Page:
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Welsh: Aberteifi
Cardigan High Street
Grid reference: SN175465
Location: 52°5’3"N, 4°39’29"W
Population: 4,203  (2001)
Post town: Cardigan
Postcode: SA43
Dialling code: 01239
Local Government
Council: Ceredigion

Cardigan is the county town of Cardiganshire. It stands at the mouth of the River Teifi on its northern bank, where the river and its estuary form the county boundary with Pembrokeshire. Across the Teifi and opposite the Quayside is the hamlet of Bridgened, Pembrokeshire.

Cardigan is a significant regional centre for western Wales, harbouring a hospital, college, a modern arts centre (with two-screen cinema) and a currently under-used nineteenth century guildhall together with a theatre and good shopping facilities and a market.

In 2006-7 a co-ordinated programme of building works restored many of the façades of the town centre shops in a sympathetic style. The quayside has been rebuilt with a new civic area and landing stage. Cardigan Island lies just 200 yards offshore, near the town at Gwbert.

Cardigan Castle

A view of Cardigan looking north across the River Teifi. The castle is on the right (2008)

In 1176 Cardigan Castle became the site of the first competitive Eisteddfod. Cardigan also hosted the National Eisteddfod of Wales in 1942 and 1976. The castle was for many years in private hands and as a result became run down and derelict. The town council itself showed little interest in saving it. However a group of volunteers did raise its profile and the local council finally bought it in 2003.


The town is strategically placed on the banks of the River Teifi. The castle was built by Robert Montgomery in 1093 after the Norman army had conquered Ceredigion. A walled settlement developed around the castle and after much unrest and violence over the years, the Norman invaders were defeated. The Lord Rhys instituted the very first eisteddfod in the more peaceful times of 1176. Competitors came from all over Great Britain and Ireland to compete for chairs in music and poetry. In 1199 the town received its first charter and was an important trade centre. A weekly market was established in 1227 and continues to this day.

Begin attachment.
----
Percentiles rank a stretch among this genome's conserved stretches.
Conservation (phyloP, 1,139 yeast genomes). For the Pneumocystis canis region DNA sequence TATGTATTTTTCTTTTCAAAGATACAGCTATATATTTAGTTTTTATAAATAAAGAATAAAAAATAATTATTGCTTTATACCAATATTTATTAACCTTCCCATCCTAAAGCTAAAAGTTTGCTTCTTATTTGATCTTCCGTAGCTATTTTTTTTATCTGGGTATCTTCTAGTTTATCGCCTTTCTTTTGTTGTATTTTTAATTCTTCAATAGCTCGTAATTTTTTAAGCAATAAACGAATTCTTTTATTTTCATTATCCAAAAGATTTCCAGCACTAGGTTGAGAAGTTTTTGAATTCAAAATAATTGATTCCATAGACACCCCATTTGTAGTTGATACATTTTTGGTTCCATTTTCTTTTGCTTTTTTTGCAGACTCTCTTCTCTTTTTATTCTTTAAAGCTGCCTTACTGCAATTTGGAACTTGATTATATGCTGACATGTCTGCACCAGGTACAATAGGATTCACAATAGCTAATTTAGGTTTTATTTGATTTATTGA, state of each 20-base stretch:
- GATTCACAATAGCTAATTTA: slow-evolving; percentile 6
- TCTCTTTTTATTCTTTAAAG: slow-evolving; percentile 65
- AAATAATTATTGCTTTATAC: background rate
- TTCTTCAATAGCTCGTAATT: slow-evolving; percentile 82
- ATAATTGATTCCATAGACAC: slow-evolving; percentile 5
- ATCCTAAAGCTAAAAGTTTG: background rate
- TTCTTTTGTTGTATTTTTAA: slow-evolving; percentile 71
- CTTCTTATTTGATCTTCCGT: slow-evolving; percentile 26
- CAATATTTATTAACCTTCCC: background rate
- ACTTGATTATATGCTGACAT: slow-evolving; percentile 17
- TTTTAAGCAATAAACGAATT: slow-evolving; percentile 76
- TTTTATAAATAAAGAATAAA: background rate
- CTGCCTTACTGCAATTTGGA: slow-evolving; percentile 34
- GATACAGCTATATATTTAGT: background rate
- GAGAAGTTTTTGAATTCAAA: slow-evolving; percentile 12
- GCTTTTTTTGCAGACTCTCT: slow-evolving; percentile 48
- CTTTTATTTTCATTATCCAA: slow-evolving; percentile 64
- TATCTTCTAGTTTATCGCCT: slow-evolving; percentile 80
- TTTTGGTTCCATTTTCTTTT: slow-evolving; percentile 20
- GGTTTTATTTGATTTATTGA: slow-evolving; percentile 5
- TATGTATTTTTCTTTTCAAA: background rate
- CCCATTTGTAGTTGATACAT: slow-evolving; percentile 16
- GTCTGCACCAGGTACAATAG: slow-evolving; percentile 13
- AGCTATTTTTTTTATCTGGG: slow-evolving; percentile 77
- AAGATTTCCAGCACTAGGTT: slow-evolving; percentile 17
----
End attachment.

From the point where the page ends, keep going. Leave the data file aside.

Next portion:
Until the 16th century, Cardigan was a small, walled town with some river traffic. The passing of the Laws in Wales Acts 1535–1542 brought political stability, piracy was suppressed and maritime trade increased. The herring fishery developed and by the beginning of the 18th century, there was a large merchant fleet. Exports included herring and salmon, slate, bark for tanning, corn and ale. Imports included oranges, manufactured goods, building materials and coal. Industries that developed included shipbuilding, brickworks, a foundry, ropemakers and sailmakers.

In the 18th and early 19th century, Cardigan was the most important seaport in south Wales. In 1815 it possessed 314 ships with a total tonnage of 12,554 tons. This was seven times as many vessels as Cardiff and three times as many as Swansea. It had a thriving shipbuilding industry, with over 200 vessels being built here and downstream in the village of Llandudoch.

The river silted up and larger vessels could no longer reach the port, which had largely become inactive by the early part of the 20th century. Plans for dredging have come to nothing over the years.

Welsh Language

Cardigan is predominantly a Welsh-speaking community. At the last census more than 69% of the residents were recorded as being able to speak or understand spoken Welsh with 45% able to speak, read and write in the language.[1]

In 1176 and again 800 years later the National Eisteddfod was held in the town. In 2003 the community together with the Welsh Language Board set up a language action plan designed to provide opportunities for people of all ages to get together to speak Welsh.

Outside links


  1. 2001 Census. Neighbourhood Statistics: Cardigan Speak or Understand spoken Welsh: 3,125 out of a population of 4,497; Speak, read, write: 2,031 out of a population of 4,497